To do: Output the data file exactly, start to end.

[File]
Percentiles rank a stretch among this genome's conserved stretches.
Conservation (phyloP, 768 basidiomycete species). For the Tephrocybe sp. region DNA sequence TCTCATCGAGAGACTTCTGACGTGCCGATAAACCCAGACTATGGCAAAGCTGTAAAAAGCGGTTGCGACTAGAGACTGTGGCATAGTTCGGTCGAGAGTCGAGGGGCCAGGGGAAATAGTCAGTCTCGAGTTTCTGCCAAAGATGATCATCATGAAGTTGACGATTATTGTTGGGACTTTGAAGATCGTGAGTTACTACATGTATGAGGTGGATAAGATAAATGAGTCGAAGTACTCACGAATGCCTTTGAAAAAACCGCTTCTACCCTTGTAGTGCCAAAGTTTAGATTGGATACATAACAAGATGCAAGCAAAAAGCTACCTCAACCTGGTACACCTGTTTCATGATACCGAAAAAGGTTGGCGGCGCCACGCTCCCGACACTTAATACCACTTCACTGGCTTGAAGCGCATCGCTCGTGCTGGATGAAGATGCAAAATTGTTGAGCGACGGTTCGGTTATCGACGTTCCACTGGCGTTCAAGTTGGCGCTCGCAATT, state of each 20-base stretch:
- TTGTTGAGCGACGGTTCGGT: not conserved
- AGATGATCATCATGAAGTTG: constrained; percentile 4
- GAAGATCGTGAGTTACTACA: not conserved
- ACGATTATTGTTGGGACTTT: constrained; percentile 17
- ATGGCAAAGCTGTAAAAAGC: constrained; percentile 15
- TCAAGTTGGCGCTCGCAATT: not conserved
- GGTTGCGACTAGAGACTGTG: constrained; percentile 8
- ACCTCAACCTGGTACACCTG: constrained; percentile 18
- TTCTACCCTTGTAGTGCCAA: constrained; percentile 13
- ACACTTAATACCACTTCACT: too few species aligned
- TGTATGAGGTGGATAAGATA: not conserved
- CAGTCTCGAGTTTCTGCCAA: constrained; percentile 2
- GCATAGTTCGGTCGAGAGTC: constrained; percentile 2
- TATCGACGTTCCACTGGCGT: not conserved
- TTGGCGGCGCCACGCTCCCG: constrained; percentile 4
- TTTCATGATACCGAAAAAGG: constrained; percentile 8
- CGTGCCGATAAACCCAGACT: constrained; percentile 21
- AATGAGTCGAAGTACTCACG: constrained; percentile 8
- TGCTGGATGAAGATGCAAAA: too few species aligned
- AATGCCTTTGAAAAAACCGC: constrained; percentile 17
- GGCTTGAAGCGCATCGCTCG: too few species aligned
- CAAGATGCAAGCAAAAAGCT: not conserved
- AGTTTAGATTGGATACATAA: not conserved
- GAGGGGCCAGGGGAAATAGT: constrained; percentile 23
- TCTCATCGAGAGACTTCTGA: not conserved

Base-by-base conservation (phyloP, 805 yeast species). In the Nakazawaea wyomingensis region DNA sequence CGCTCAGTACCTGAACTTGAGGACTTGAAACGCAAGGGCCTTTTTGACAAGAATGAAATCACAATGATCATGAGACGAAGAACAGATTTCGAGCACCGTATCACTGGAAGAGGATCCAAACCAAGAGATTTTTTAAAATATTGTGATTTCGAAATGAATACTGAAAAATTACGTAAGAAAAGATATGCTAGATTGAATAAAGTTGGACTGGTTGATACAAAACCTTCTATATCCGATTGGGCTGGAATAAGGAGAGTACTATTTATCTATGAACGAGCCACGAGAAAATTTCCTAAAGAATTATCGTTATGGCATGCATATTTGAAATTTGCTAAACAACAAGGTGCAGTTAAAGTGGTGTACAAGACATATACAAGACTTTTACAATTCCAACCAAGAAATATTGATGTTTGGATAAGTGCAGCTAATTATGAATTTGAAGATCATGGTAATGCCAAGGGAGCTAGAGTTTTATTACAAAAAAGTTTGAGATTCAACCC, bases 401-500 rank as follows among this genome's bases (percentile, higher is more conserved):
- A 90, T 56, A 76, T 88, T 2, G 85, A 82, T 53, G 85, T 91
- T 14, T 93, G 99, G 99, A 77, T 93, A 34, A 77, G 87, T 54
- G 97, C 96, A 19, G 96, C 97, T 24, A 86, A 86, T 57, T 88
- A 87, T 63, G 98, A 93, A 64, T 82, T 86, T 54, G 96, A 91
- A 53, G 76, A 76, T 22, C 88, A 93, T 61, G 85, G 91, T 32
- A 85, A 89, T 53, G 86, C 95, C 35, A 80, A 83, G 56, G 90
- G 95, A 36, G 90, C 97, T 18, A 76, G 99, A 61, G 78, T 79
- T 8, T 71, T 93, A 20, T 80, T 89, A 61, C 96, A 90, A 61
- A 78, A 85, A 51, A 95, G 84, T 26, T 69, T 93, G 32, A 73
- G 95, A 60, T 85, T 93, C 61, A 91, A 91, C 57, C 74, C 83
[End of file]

Percentiles rank a stretch among this genome's conserved stretches.
Conservation (phyloP, 768 basidiomycete species). For the Tephrocybe sp. region DNA sequence TCTCATCGAGAGACTTCTGACGTGCCGATAAACCCAGACTATGGCAAAGCTGTAAAAAGCGGTTGCGACTAGAGACTGTGGCATAGTTCGGTCGAGAGTCGAGGGGCCAGGGGAAATAGTCAGTCTCGAGTTTCTGCCAAAGATGATCATCATGAAGTTGACGATTATTGTTGGGACTTTGAAGATCGTGAGTTACTACATGTATGAGGTGGATAAGATAAATGAGTCGAAGTACTCACGAATGCCTTTGAAAAAACCGCTTCTACCCTTGTAGTGCCAAAGTTTAGATTGGATACATAACAAGATGCAAGCAAAAAGCTACCTCAACCTGGTACACCTGTTTCATGATACCGAAAAAGGTTGGCGGCGCCACGCTCCCGACACTTAATACCACTTCACTGGCTTGAAGCGCATCGCTCGTGCTGGATGAAGATGCAAAATTGTTGAGCGACGGTTCGGTTATCGACGTTCCACTGGCGTTCAAGTTGGCGCTCGCAATT, state of each 20-base stretch:
- TTGTTGAGCGACGGTTCGGT: not conserved
- AGATGATCATCATGAAGTTG: constrained; percentile 4
- GAAGATCGTGAGTTACTACA: not conserved
- ACGATTATTGTTGGGACTTT: constrained; percentile 17
- ATGGCAAAGCTGTAAAAAGC: constrained; percentile 15
- TCAAGTTGGCGCTCGCAATT: not conserved
- GGTTGCGACTAGAGACTGTG: constrained; percentile 8
- ACCTCAACCTGGTACACCTG: constrained; percentile 18
- TTCTACCCTTGTAGTGCCAA: constrained; percentile 13
- ACACTTAATACCACTTCACT: too few species aligned
- TGTATGAGGTGGATAAGATA: not conserved
- CAGTCTCGAGTTTCTGCCAA: constrained; percentile 2
- GCATAGTTCGGTCGAGAGTC: constrained; percentile 2
- TATCGACGTTCCACTGGCGT: not conserved
- TTGGCGGCGCCACGCTCCCG: constrained; percentile 4
- TTTCATGATACCGAAAAAGG: constrained; percentile 8
- CGTGCCGATAAACCCAGACT: constrained; percentile 21
- AATGAGTCGAAGTACTCACG: constrained; percentile 8
- TGCTGGATGAAGATGCAAAA: too few species aligned
- AATGCCTTTGAAAAAACCGC: constrained; percentile 17
- GGCTTGAAGCGCATCGCTCG: too few species aligned
- CAAGATGCAAGCAAAAAGCT: not conserved
- AGTTTAGATTGGATACATAA: not conserved
- GAGGGGCCAGGGGAAATAGT: constrained; percentile 23
- TCTCATCGAGAGACTTCTGA: not conserved

Base-by-base conservation (phyloP, 805 yeast species). In the Nakazawaea wyomingensis region DNA sequence CGCTCAGTACCTGAACTTGAGGACTTGAAACGCAAGGGCCTTTTTGACAAGAATGAAATCACAATGATCATGAGACGAAGAACAGATTTCGAGCACCGTATCACTGGAAGAGGATCCAAACCAAGAGATTTTTTAAAATATTGTGATTTCGAAATGAATACTGAAAAATTACGTAAGAAAAGATATGCTAGATTGAATAAAGTTGGACTGGTTGATACAAAACCTTCTATATCCGATTGGGCTGGAATAAGGAGAGTACTATTTATCTATGAACGAGCCACGAGAAAATTTCCTAAAGAATTATCGTTATGGCATGCATATTTGAAATTTGCTAAACAACAAGGTGCAGTTAAAGTGGTGTACAAGACATATACAAGACTTTTACAATTCCAACCAAGAAATATTGATGTTTGGATAAGTGCAGCTAATTATGAATTTGAAGATCATGGTAATGCCAAGGGAGCTAGAGTTTTATTACAAAAAAGTTTGAGATTCAACCC, bases 401-500 rank as follows among this genome's bases (percentile, higher is more conserved):
- A 90, T 56, A 76, T 88, T 2, G 85, A 82, T 53, G 85, T 91
- T 14, T 93, G 99, G 99, A 77, T 93, A 34, A 77, G 87, T 54
- G 97, C 96, A 19, G 96, C 97, T 24, A 86, A 86, T 57, T 88
- A 87, T 63, G 98, A 93, A 64, T 82, T 86, T 54, G 96, A 91
- A 53, G 76, A 76, T 22, C 88, A 93, T 61, G 85, G 91, T 32
- A 85, A 89, T 53, G 86, C 95, C 35, A 80, A 83, G 56, G 90
- G 95, A 36, G 90, C 97, T 18, A 76, G 99, A 61, G 78, T 79
- T 8, T 71, T 93, A 20, T 80, T 89, A 61, C 96, A 90, A 61
- A 78, A 85, A 51, A 95, G 84, T 26, T 69, T 93, G 32, A 73
- G 95, A 60, T 85, T 93, C 61, A 91, A 91, C 57, C 74, C 83